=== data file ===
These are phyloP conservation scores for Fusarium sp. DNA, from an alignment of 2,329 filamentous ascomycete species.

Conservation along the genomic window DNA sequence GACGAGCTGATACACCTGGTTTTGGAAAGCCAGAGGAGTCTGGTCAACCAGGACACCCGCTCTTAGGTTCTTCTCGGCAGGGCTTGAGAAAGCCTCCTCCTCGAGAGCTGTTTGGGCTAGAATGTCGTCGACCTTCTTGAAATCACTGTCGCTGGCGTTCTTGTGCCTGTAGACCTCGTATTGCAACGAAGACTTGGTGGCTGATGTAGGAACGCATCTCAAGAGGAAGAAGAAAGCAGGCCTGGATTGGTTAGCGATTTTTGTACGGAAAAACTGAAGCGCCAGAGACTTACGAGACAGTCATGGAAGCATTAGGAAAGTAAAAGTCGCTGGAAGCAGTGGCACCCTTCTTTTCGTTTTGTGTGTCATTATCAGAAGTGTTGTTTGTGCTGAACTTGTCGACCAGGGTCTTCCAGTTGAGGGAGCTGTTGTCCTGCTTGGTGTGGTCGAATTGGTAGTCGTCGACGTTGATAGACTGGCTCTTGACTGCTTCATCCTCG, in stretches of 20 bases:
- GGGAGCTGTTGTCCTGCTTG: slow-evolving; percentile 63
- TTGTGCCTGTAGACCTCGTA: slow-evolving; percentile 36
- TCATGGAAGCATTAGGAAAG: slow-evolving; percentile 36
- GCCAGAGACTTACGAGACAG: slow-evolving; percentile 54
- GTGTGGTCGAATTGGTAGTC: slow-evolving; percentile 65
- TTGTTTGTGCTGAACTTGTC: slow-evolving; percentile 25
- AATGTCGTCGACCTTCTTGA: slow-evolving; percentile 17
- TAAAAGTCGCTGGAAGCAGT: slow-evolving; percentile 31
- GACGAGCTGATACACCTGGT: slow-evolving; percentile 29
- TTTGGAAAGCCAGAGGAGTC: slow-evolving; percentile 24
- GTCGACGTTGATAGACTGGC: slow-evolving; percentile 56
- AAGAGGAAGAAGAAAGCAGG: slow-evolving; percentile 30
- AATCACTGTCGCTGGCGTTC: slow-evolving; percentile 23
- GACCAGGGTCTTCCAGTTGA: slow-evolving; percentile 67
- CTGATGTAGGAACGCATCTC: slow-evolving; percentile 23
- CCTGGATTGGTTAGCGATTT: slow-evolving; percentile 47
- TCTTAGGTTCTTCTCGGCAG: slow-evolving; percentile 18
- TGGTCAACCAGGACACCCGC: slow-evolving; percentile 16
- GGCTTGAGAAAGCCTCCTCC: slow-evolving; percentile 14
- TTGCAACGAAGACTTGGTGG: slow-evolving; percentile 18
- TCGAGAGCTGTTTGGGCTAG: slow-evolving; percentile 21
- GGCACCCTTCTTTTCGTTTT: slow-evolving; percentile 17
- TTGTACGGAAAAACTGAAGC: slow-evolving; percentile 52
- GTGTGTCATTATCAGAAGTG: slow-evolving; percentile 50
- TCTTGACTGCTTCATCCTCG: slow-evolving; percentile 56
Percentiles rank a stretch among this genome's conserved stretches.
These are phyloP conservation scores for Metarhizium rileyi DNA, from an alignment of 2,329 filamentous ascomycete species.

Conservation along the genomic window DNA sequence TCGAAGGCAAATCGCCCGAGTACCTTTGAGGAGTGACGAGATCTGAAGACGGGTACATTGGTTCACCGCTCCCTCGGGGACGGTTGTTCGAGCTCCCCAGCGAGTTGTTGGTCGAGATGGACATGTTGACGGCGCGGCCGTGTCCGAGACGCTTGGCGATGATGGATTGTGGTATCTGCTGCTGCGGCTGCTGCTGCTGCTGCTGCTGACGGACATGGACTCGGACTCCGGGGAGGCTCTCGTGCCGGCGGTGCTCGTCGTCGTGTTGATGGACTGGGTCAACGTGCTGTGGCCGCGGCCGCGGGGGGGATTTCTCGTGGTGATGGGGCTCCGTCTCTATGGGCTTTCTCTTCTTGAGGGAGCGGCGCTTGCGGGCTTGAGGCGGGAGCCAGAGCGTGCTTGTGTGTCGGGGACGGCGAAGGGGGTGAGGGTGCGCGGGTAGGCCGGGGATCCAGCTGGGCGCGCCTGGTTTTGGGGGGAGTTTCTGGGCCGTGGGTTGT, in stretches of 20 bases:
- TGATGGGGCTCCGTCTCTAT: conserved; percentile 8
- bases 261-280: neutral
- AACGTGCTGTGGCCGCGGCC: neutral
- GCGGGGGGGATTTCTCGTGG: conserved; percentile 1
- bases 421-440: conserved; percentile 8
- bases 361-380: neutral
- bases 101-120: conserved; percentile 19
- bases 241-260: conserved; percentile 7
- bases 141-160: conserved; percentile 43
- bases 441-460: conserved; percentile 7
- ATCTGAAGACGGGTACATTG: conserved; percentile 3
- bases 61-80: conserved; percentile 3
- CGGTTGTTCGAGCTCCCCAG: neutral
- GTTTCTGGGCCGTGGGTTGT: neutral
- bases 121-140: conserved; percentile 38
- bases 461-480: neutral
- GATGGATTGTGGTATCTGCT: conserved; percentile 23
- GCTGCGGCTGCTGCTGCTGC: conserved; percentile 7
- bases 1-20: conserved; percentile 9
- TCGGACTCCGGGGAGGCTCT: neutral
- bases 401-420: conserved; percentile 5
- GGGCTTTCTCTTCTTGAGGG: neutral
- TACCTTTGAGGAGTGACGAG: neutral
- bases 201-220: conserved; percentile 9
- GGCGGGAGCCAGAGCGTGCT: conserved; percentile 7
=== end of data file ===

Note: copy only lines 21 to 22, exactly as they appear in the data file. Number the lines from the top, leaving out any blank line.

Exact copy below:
- GGCTTGAGAAAGCCTCCTCC: slow-evolving; percentile 14
- TTGCAACGAAGACTTGGTGG: slow-evolving; percentile 18